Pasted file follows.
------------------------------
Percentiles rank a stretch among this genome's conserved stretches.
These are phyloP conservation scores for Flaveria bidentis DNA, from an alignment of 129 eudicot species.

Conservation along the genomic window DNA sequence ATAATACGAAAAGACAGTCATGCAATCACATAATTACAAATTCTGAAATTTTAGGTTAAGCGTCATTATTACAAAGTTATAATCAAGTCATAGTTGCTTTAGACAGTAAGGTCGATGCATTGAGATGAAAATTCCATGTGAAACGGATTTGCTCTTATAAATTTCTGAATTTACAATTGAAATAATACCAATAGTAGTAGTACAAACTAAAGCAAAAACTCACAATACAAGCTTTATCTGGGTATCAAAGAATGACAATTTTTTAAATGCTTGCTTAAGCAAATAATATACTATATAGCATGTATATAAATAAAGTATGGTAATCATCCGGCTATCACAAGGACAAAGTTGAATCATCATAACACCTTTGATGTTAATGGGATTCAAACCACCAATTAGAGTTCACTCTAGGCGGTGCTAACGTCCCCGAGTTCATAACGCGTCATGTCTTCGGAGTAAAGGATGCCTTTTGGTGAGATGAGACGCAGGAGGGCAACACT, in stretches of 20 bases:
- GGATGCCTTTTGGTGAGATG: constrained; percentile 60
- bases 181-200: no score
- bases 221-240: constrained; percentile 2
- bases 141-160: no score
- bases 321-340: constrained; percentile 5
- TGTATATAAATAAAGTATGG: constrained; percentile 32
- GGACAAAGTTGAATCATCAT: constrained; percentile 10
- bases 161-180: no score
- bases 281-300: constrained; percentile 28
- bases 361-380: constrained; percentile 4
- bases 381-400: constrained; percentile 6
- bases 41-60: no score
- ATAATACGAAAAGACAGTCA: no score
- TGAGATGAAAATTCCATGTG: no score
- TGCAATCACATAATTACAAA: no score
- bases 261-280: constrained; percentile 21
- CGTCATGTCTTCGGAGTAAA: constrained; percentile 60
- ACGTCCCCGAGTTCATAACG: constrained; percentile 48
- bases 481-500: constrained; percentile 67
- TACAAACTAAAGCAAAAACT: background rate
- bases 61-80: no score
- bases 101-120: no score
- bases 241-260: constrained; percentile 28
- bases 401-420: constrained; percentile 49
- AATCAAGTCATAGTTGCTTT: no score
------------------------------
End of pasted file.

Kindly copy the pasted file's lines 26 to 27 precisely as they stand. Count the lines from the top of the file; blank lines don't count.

- bases 241-260: constrained; percentile 28
- bases 401-420: constrained; percentile 49